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Memory loss



How to cope with memory loss?

 Forgetting things occurs in everyone once in a while, but is much more common with aging. Mild forgetfulness is normal with aging and is not a serious memory problem, since it usually doesn’t affect the ability to carry out normal daily activities. In addition age-related forgetfulness can be easily prevented, slowed down or even stopped by staying mentally active (for example through reading, writing or learning a new skill), finding hobbies, maintaining social interactions and making proper adjustments to the lifestyle, including eating a healthy diet, not smoking, limiting alcohol use, getting enough sleep and rest and finally taking enough physical activity.

 However memory problems are sometimes more serious and can profoundly affect everyday life activities, such as cooking, driving a car, handling money or finding the way home. In this case memory loss is not a normal age-related phenomenon, but is often a symptom of a more serious underlying condition.

Alzheimer’s disease and memory loss

 Alzheimer’s disease and other forms of dementia are perhaps the most well known conditions associated with memory loss, but they are not the only ones. Other medical conditions that can cause memory problems include: emotional problems, such as stress, depression, loneliness and anxiety; tumors, infections or blood clots in the brain; head injuries; nutritional deficiencies, such as vitamins B1 and B12; medications, such as sleeping pills, antihistamines and antidepressants; some thyroid, liver or kidney dysfunctions. Unlike memory loss caused by Alzheimer’s disease and dementia, memory problems resulting from these health issues are usually treatable by treating the underlying condition. 

 But Alzheimer’s disease and other types of dementia have no cure so far. They are usually progressive diseases and involve serious impairment not only of memory, but also of other brain functions, such as language, motor and behavioural functions. This is particularly apparent in Alzheimer’s disease patients who, in the last stages of the disease, lose completely their speech and movement abilities and are no longer able to carry out even the simplest tasks on their own.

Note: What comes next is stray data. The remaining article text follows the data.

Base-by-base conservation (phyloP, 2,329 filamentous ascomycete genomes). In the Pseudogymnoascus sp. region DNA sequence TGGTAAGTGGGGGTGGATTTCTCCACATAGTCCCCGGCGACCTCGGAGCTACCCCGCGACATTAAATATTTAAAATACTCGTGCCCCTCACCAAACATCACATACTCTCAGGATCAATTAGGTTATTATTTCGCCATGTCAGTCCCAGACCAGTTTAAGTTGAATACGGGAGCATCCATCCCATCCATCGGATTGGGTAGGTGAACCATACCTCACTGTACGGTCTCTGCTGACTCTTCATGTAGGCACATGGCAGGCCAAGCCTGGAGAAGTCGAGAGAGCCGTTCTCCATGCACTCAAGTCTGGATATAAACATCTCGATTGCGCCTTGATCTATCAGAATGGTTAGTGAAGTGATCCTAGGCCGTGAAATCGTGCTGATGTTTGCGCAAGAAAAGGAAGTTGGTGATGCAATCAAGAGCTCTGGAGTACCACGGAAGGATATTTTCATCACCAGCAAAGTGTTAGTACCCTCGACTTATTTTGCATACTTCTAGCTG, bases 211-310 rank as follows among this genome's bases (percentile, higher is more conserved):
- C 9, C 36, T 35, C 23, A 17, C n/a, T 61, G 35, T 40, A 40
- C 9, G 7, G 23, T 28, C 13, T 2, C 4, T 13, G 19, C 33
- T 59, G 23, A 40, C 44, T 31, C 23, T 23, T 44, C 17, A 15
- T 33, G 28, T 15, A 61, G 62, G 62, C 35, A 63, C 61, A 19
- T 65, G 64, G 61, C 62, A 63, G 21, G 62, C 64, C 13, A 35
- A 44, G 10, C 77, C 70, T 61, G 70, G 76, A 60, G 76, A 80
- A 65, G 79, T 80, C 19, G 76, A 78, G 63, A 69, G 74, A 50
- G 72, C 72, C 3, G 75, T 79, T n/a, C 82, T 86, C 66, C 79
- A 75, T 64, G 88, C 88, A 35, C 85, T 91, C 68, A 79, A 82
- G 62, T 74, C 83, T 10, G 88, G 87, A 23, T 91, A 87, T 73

Although there is no definitive treatment* for Alzheimer’s disease, its progression can be slowed down (and symptoms alleviated) when it is diagnosed in its early stages. At the moment there are only a few medications that can help slow down the progression of Alzheimer’s and reduce the severity of symptoms for a limited time, but of course research is ongoing and it is not unlikely that new, more effective treatments will emerge in the near future.

If you would like to protect yourself or your family from unexpected medical conditions that may appear you can ask us for a free quotation; we will help you to choose the most appropriate International Healthcare plan.

 International Health insurance plans is an global Health Insurance broker. We have built excellent relationship with top International Health insurance providers. We offer free advice to choose your personalized Medical insurance over a wide range of International Healthcare plans. You may also contact us. Our quotation is totally free.

*Always seek professional medical advise from a qualified doctor before undergoing any treatment.

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